So the question is: how shit are 13 Sigs if they are paying people GBP24k (when trained), if on the outside of the fence they could easily be making double this? What would motivate someone to stay (once trained)? Please don't say "Queen and Country" as 99.9999% of soldiers know that's bollöcks and rarely lasts beyond the first locker inspection.

No especial reason for asking.
Bit of a crap question really, how shit are they at what?
It's defensive cyber, which will probably be little more than monitoring logs files, when allowed to, which wouldn't pay much in the real world anyway.
 
Bit of a crap question really, how shit are they at what?
It's defensive cyber, which will probably be little more than monitoring logs files, when allowed to, which wouldn't pay much in the real world anyway.
Won't even be that interesting I imagine, security patching, configuration checking (automatic scans), and log long stags sitting in front of banks of monitors while SIEM does it's thing.

However the rest of the time will be fascinating polishing blocks, polishing boots, polishing vehicles and avoiding tedious Regimental Duty types and equally tedious generalist officers who haven't a clue what's going on but make lots of stupid suggestions.

There is a reason it is multi cap badge. :cool:
 
Won't even be that interesting I imagine, security patching, configuration checking (automatic scans), and log long stags sitting in front of banks of monitors while SIEM does it's thing.

However the rest of the time will be fascinating polishing blocks, polishing boots, polishing vehicles and avoiding tedious Regimental Duty types and equally tedious generalist officers who haven't a clue what's going on but make lots of stupid suggestions.

There is a reason it is multi cap badge. :cool:
The reason it's multi-capbadge is so the Arty can send it's pointless IT experts somewhere to be of zero assistance just before they get out.
 
The reason it's multi-capbadge is so the Arty can send it's pointless IT experts somewhere to be of zero assistance just before they get out.
And there was me thinking the majority of R Sigs IT types can spot an Albatross when they see one. so they have had to seek victims from elsewhere
 

Glad_its_all_over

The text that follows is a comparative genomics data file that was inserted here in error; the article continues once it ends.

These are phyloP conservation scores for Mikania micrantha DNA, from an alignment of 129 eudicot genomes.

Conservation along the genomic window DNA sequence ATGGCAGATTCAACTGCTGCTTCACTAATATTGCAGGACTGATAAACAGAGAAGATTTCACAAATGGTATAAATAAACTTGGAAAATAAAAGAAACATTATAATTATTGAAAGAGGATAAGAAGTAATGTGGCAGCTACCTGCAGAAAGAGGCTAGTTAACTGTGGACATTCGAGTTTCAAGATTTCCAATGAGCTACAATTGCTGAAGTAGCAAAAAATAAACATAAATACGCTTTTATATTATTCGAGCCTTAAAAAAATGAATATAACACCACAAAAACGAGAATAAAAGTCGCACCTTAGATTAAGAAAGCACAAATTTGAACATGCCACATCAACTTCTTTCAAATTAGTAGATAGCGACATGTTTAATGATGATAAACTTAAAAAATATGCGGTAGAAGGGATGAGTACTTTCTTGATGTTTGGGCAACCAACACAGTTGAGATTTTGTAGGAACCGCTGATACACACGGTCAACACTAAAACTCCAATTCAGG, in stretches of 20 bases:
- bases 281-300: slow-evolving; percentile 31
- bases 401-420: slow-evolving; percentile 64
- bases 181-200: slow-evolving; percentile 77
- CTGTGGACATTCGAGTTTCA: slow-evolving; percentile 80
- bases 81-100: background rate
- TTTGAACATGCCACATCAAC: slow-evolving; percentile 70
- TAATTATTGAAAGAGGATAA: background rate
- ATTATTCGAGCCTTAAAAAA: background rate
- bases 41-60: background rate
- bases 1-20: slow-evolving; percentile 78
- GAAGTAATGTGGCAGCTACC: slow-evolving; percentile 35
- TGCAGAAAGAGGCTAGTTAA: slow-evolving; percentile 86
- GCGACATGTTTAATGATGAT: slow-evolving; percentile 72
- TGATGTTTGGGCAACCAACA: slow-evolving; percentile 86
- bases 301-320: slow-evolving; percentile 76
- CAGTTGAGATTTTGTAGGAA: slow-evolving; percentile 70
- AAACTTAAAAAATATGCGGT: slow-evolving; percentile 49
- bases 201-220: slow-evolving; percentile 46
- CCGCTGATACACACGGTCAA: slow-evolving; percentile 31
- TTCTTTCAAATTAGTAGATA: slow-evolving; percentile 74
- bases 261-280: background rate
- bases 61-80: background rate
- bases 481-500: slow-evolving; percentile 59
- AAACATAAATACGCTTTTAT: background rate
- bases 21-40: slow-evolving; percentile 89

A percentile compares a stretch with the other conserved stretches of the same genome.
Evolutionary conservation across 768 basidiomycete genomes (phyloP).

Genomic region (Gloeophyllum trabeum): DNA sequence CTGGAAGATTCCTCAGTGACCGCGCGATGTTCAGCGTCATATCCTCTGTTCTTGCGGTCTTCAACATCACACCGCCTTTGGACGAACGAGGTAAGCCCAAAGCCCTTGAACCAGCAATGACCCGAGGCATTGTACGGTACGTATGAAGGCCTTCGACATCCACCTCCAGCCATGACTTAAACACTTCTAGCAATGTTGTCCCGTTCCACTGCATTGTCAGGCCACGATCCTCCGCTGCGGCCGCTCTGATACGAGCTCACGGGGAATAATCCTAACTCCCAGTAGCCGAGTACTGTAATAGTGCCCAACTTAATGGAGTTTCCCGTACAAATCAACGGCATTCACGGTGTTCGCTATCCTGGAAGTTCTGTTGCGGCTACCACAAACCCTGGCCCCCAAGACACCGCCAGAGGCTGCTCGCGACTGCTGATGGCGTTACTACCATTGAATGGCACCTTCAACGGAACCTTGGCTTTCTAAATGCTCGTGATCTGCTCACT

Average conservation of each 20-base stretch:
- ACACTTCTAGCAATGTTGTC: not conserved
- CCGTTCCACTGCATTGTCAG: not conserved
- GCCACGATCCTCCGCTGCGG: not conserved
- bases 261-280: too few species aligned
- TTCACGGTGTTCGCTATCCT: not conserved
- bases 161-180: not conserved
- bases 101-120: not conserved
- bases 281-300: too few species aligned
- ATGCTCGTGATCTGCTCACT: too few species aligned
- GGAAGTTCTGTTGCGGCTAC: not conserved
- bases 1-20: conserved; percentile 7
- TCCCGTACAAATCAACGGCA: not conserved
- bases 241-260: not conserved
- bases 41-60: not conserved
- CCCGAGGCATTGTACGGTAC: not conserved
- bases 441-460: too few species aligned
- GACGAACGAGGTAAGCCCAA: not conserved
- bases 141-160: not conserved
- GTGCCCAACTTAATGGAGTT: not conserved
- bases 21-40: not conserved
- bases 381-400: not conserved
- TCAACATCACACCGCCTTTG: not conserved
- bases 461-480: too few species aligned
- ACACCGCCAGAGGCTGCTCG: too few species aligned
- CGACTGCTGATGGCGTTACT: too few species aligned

ADC
Book Reviewer
It's bad enough that we letter other cabbages share our training budget, but actually let them command a Signal Squadron too...WTAF!!!
Like it matters who commands a Signals unit or subunit, they're just there to justify the PIDs and provide top cover for lovely Adjutant, Ops Officer, RSM and the like posts while the chaps and the Yeo-people and Fore-folk and their LE equivalents get on with the work, despite the best efforts of the DE and RD communities to organise drill and the like.
 
Like it matters who commands a Signals unit or subunit, they're just there to justify the PIDs and provide top cover for lovely Adjutant, Ops Officer, RSM and the like posts while the chaps and the Yeo-people and Fore-folk and their LE equivalents get on with the work, despite the best efforts of the DE and RD communities to organise drill and the like.
R Signals is bad enough at creating noise to fight through but other cabbages have a tendency to try and do things their way which can create a lot more noise. I would say that we do have some absolute masters of ignoring what is actually required whilst insisting on the creation of various spreadsheets and IRTBs that result in nowt. Life is a daily battle at the moment.
 

Glad_its_all_over

ADC
Book Reviewer
R Signals is bad enough at creating noise to fight through but other cabbages have a tendency to try and do things their way which can create a lot more noise. I would say that we do have some absolute masters of ignoring what is actually required whilst insisting on the creation of various spreadsheets and IRTBs that result in nowt. Life is a daily battle at the moment.

Looking back on what I laughingly describe as my career, in 22 years both in and close to to the Royal Corps, I have to admit that I struggle to remember any particular time when the DE and RD contingent made any positive contribution to operations. Admittedly, I was in a particularly odd line of work and there wasn't - actually - that much potential for these guys to contribute to the mission, but, in general, they were all about CO's cups, red wheel nuts, drill parades and just generally getting in the way.
 
Won't even be that interesting I imagine, security patching, configuration checking (automatic scans), and log long stags sitting in front of banks of monitors while SIEM does it's thing.

However the rest of the time will be fascinating polishing blocks, polishing boots, polishing vehicles and avoiding tedious Regimental Duty types and equally tedious generalist officers who haven't a clue what's going on but make lots of stupid suggestions.

There is a reason it is multi cap badge. :cool:
Hmm - What's the opposite of defensive cyber - I'll let you join the dots.